“The diminishing size of the Lake is at the root of the loss of millions of livelihoods, displacement of inhabitants and radicalization of teeming youths in the region who are recruited to serve as foot soldiers in the insurgency.
“In order to redress this situation and restore the lost fortunes of the Lake Chad Basin region, strong public-private partnership through massive investments will be needed to recharge the waters of Lake Chad. I am confident that this forum will rise to the challenge in the interest of durable peace and sustainable development of our region.”
The President’s meeting with Nigerians in the Diaspora gave him an opportunity to send an important message to Nigerians on his unbending determination to respect the Constitution at all times and on all issues.
Not only did he restate his determination to leave office at the end of his tenure in 2023, he followed up with a warning to would-be campaigners, in case there are some who are contemplating this, that he will not undermine the law of the land by extending the tenure of office and that nobody should start doing this nonsense.
Apart from the usual homily to Nigerians to respect the laws of the counties in which they reside, the President threw his weight behind the clamour for the incorporation of new technologies in the election process.
He was blunt with the fact that without technology in the 2015 election, the Electronic Voters Register and the Card Reader, he may not have won; that he could have been schemed out or ought rightly cheated of his victory by the governing authorities as did happen on three previous elections 2003, 2007and 201.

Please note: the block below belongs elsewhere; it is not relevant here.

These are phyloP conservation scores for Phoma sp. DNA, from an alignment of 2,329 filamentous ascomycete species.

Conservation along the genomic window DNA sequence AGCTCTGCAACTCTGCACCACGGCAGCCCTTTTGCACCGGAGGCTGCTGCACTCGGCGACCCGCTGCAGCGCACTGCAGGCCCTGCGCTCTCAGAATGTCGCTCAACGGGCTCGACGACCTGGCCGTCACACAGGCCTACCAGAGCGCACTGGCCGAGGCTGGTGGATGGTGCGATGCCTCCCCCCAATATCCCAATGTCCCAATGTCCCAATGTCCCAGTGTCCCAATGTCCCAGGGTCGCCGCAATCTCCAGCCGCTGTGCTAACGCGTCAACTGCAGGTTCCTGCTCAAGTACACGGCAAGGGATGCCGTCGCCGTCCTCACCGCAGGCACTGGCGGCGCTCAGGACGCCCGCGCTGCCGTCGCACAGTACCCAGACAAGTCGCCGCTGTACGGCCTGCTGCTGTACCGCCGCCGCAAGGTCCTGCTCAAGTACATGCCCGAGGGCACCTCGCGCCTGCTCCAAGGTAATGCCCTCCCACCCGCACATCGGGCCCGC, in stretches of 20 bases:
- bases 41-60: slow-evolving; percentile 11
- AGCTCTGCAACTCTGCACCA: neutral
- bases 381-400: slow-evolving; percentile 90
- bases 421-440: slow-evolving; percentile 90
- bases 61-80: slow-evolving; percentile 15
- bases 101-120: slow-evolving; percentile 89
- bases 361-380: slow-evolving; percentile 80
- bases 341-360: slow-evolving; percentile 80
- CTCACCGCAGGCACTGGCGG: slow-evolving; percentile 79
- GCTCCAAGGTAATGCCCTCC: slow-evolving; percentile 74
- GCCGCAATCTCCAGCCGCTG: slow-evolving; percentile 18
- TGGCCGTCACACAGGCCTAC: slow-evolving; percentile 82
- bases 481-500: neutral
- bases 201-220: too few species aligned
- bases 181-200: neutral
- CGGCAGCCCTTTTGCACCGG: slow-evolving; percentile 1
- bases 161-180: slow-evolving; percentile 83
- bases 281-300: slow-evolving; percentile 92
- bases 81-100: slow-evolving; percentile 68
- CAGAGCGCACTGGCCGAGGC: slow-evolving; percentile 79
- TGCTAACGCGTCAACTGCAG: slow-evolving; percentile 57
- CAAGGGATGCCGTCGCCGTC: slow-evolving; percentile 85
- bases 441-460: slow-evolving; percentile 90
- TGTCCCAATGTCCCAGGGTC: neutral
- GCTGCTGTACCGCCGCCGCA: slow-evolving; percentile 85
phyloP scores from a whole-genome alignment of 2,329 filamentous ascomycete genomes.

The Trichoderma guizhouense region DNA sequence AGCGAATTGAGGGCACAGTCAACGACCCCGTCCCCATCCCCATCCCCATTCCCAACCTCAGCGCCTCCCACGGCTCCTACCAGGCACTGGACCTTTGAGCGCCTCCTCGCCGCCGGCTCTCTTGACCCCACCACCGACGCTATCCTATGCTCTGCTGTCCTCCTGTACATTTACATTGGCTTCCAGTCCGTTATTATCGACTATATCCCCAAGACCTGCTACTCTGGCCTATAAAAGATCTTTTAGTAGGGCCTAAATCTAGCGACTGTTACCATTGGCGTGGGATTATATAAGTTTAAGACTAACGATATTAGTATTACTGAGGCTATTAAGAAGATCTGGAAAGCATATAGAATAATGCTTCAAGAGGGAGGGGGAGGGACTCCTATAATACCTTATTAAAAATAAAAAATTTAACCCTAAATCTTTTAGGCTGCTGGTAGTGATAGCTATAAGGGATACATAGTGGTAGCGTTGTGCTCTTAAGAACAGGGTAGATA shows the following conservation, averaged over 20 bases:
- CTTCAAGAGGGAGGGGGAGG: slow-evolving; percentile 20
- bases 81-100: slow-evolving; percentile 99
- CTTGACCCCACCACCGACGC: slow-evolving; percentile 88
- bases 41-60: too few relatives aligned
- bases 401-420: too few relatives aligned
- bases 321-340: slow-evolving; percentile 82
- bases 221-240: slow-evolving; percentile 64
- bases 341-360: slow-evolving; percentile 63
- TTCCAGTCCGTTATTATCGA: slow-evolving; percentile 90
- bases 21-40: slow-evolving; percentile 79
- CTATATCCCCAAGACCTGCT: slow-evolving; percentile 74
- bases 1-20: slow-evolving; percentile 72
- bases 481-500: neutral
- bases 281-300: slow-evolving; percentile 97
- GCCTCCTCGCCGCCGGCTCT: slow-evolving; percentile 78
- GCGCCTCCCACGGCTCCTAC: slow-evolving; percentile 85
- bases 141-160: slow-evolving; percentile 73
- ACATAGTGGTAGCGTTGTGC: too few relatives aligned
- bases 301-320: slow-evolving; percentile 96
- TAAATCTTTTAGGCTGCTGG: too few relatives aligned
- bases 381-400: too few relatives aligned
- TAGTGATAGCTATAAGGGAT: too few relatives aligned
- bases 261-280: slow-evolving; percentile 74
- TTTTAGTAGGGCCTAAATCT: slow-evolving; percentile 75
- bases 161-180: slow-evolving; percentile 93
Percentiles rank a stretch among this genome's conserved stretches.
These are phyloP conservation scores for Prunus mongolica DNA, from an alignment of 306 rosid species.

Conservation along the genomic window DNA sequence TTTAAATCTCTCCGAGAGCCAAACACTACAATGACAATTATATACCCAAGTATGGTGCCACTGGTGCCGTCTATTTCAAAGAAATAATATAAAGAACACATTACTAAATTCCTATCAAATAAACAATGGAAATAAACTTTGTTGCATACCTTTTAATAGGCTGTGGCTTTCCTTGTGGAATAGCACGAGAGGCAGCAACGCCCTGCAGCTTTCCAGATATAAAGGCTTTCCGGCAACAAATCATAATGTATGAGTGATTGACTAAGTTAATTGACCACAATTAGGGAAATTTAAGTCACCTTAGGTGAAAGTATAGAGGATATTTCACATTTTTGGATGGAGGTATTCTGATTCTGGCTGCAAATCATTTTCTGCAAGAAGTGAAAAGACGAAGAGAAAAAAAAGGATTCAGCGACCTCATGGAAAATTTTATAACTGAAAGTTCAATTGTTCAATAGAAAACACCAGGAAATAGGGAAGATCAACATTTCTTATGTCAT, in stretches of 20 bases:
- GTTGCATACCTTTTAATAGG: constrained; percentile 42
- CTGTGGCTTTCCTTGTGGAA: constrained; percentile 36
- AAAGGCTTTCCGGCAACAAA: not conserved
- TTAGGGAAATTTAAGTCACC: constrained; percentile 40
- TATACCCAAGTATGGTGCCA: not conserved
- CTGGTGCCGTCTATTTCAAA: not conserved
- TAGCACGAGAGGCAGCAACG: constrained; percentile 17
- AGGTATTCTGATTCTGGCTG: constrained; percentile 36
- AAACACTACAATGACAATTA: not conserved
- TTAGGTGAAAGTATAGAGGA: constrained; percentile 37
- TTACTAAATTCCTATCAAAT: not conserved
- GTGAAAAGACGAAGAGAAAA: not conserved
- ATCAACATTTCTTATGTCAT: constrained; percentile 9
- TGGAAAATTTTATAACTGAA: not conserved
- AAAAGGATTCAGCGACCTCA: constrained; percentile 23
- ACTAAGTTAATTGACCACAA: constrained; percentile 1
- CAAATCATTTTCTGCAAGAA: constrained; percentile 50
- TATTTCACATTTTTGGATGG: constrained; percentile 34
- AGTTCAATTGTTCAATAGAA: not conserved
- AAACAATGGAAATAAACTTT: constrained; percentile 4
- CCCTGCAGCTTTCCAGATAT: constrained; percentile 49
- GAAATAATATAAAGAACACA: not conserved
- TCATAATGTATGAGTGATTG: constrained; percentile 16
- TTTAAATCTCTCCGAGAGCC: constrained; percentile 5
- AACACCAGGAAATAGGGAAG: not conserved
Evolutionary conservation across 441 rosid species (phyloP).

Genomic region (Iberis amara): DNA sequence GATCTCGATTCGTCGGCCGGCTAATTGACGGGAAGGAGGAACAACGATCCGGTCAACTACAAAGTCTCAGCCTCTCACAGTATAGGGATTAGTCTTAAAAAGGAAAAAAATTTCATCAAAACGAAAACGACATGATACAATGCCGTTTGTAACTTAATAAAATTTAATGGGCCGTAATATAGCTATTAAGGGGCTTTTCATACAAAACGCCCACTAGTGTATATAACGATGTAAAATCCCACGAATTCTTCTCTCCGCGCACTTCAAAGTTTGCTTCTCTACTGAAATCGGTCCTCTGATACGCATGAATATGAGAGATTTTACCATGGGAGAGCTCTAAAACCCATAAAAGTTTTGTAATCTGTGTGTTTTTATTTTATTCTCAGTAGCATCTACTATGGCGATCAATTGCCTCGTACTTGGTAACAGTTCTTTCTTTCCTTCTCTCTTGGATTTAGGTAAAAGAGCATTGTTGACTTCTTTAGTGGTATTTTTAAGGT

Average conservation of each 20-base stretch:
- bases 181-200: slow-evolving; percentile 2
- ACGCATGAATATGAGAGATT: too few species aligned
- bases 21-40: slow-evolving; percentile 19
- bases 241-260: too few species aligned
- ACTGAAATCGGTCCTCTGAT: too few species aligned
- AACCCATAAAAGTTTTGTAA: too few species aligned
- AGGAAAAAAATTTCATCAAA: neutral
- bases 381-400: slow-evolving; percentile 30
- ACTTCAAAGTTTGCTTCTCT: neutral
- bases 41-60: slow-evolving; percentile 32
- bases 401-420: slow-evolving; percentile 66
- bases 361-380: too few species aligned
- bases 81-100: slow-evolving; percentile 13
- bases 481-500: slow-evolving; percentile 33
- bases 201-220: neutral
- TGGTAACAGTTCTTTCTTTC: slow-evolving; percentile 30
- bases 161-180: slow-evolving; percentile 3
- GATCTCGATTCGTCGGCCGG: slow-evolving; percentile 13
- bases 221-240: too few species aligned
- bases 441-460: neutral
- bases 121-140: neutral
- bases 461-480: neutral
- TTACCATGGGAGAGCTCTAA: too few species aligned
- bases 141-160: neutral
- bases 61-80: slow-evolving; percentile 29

“With this innovation, they could not defeat me on the altar of money and fraud.”
The President also narrated a story familiar to many Nigerian families, in which members dared the desert and walked their way to the Holy Land for the pilgrimage.
They traded on the route, served as farmhands and the skilled among them earned upkeep as they trudged on for years before getting to their destination.
Millions of these made these journeys as millions of others failed to make it, by either losing their lives or choosing to settle down as migrants in countries on the way.
“My uncle” whom he named as Hussaini “undertook this arduous journey but died in Sudan in the homeward stretch,” said the President.
An important point he made of this, was that these earlier generations built the strong bond of relationships between our peoples and nations and the present generation must do nothing to derogate from the existing cordiality and friendship of our two states.
President Buhari’s trip to Saudi Arabia focused mainly on marketing Nigeria and developing a positive image for the nation. From all intents and purposes, the objective has been achieved.
GARBA SHEHU IS SENIOR SPECIAL ASSISTANT TO THE PRESIDENT, MEDIA AND PUBLICITY